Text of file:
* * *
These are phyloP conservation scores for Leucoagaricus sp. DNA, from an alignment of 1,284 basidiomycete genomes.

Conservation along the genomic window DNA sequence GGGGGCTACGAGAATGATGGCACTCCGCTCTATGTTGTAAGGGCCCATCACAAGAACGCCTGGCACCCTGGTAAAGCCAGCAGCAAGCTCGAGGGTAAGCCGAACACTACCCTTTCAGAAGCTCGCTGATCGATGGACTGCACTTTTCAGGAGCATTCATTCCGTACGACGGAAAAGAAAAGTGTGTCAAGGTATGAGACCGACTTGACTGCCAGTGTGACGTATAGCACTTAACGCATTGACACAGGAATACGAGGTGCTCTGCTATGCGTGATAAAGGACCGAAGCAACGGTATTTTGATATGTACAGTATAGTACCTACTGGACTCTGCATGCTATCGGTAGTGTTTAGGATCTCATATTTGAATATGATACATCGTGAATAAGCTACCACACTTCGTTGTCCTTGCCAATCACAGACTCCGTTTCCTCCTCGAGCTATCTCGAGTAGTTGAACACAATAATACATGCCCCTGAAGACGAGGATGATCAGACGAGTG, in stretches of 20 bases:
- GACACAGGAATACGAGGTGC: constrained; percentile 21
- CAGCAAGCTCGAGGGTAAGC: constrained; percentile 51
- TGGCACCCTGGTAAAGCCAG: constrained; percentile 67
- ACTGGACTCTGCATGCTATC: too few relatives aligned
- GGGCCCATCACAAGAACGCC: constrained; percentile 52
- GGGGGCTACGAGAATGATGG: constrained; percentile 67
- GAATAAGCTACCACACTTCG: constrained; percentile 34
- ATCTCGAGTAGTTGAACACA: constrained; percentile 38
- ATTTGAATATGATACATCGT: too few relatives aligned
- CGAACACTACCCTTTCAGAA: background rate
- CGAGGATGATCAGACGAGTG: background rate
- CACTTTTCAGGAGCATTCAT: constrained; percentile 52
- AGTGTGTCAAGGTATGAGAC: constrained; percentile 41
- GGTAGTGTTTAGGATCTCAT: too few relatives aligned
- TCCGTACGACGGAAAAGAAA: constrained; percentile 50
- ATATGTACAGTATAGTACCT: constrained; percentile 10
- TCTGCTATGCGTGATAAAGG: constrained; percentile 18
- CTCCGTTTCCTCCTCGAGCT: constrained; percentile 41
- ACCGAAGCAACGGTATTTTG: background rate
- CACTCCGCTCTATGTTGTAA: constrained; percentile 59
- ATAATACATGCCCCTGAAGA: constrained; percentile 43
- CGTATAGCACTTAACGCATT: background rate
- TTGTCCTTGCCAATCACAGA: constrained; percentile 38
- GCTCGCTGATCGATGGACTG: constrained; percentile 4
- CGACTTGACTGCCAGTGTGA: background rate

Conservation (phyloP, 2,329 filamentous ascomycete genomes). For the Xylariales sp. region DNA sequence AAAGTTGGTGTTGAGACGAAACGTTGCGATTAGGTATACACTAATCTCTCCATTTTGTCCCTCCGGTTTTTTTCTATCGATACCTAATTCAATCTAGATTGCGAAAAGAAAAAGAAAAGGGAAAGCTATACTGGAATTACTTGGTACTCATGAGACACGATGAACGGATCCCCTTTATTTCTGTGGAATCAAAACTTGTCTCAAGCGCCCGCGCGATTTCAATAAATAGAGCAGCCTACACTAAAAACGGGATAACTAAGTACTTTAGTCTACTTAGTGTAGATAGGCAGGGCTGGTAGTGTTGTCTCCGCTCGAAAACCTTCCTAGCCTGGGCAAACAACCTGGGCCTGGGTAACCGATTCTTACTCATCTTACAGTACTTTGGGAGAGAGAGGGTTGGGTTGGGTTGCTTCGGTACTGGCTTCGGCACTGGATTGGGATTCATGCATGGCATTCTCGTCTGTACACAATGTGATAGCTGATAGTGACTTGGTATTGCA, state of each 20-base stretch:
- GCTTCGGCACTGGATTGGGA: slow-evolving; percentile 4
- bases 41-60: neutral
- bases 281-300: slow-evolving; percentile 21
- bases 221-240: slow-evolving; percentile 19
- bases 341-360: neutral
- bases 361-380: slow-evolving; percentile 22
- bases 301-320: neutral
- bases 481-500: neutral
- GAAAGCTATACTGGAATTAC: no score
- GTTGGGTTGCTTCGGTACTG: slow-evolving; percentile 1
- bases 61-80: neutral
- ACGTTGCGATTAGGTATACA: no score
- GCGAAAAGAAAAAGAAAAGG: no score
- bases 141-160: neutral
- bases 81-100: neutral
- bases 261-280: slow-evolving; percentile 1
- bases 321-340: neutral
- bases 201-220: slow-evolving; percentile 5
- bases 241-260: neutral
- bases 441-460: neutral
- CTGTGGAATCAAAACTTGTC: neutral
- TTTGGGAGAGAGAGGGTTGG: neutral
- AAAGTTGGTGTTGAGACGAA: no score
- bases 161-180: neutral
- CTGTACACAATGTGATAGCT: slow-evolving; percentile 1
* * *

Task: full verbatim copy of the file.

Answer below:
These are phyloP conservation scores for Leucoagaricus sp. DNA, from an alignment of 1,284 basidiomycete genomes.

Conservation along the genomic window DNA sequence GGGGGCTACGAGAATGATGGCACTCCGCTCTATGTTGTAAGGGCCCATCACAAGAACGCCTGGCACCCTGGTAAAGCCAGCAGCAAGCTCGAGGGTAAGCCGAACACTACCCTTTCAGAAGCTCGCTGATCGATGGACTGCACTTTTCAGGAGCATTCATTCCGTACGACGGAAAAGAAAAGTGTGTCAAGGTATGAGACCGACTTGACTGCCAGTGTGACGTATAGCACTTAACGCATTGACACAGGAATACGAGGTGCTCTGCTATGCGTGATAAAGGACCGAAGCAACGGTATTTTGATATGTACAGTATAGTACCTACTGGACTCTGCATGCTATCGGTAGTGTTTAGGATCTCATATTTGAATATGATACATCGTGAATAAGCTACCACACTTCGTTGTCCTTGCCAATCACAGACTCCGTTTCCTCCTCGAGCTATCTCGAGTAGTTGAACACAATAATACATGCCCCTGAAGACGAGGATGATCAGACGAGTG, in stretches of 20 bases:
- GACACAGGAATACGAGGTGC: constrained; percentile 21
- CAGCAAGCTCGAGGGTAAGC: constrained; percentile 51
- TGGCACCCTGGTAAAGCCAG: constrained; percentile 67
- ACTGGACTCTGCATGCTATC: too few relatives aligned
- GGGCCCATCACAAGAACGCC: constrained; percentile 52
- GGGGGCTACGAGAATGATGG: constrained; percentile 67
- GAATAAGCTACCACACTTCG: constrained; percentile 34
- ATCTCGAGTAGTTGAACACA: constrained; percentile 38
- ATTTGAATATGATACATCGT: too few relatives aligned
- CGAACACTACCCTTTCAGAA: background rate
- CGAGGATGATCAGACGAGTG: background rate
- CACTTTTCAGGAGCATTCAT: constrained; percentile 52
- AGTGTGTCAAGGTATGAGAC: constrained; percentile 41
- GGTAGTGTTTAGGATCTCAT: too few relatives aligned
- TCCGTACGACGGAAAAGAAA: constrained; percentile 50
- ATATGTACAGTATAGTACCT: constrained; percentile 10
- TCTGCTATGCGTGATAAAGG: constrained; percentile 18
- CTCCGTTTCCTCCTCGAGCT: constrained; percentile 41
- ACCGAAGCAACGGTATTTTG: background rate
- CACTCCGCTCTATGTTGTAA: constrained; percentile 59
- ATAATACATGCCCCTGAAGA: constrained; percentile 43
- CGTATAGCACTTAACGCATT: background rate
- TTGTCCTTGCCAATCACAGA: constrained; percentile 38
- GCTCGCTGATCGATGGACTG: constrained; percentile 4
- CGACTTGACTGCCAGTGTGA: background rate

Conservation (phyloP, 2,329 filamentous ascomycete genomes). For the Xylariales sp. region DNA sequence AAAGTTGGTGTTGAGACGAAACGTTGCGATTAGGTATACACTAATCTCTCCATTTTGTCCCTCCGGTTTTTTTCTATCGATACCTAATTCAATCTAGATTGCGAAAAGAAAAAGAAAAGGGAAAGCTATACTGGAATTACTTGGTACTCATGAGACACGATGAACGGATCCCCTTTATTTCTGTGGAATCAAAACTTGTCTCAAGCGCCCGCGCGATTTCAATAAATAGAGCAGCCTACACTAAAAACGGGATAACTAAGTACTTTAGTCTACTTAGTGTAGATAGGCAGGGCTGGTAGTGTTGTCTCCGCTCGAAAACCTTCCTAGCCTGGGCAAACAACCTGGGCCTGGGTAACCGATTCTTACTCATCTTACAGTACTTTGGGAGAGAGAGGGTTGGGTTGGGTTGCTTCGGTACTGGCTTCGGCACTGGATTGGGATTCATGCATGGCATTCTCGTCTGTACACAATGTGATAGCTGATAGTGACTTGGTATTGCA, state of each 20-base stretch:
- GCTTCGGCACTGGATTGGGA: slow-evolving; percentile 4
- bases 41-60: neutral
- bases 281-300: slow-evolving; percentile 21
- bases 221-240: slow-evolving; percentile 19
- bases 341-360: neutral
- bases 361-380: slow-evolving; percentile 22
- bases 301-320: neutral
- bases 481-500: neutral
- GAAAGCTATACTGGAATTAC: no score
- GTTGGGTTGCTTCGGTACTG: slow-evolving; percentile 1
- bases 61-80: neutral
- ACGTTGCGATTAGGTATACA: no score
- GCGAAAAGAAAAAGAAAAGG: no score
- bases 141-160: neutral
- bases 81-100: neutral
- bases 261-280: slow-evolving; percentile 1
- bases 321-340: neutral
- bases 201-220: slow-evolving; percentile 5
- bases 241-260: neutral
- bases 441-460: neutral
- CTGTGGAATCAAAACTTGTC: neutral
- TTTGGGAGAGAGAGGGTTGG: neutral
- AAAGTTGGTGTTGAGACGAA: no score
- bases 161-180: neutral
- CTGTACACAATGTGATAGCT: slow-evolving; percentile 1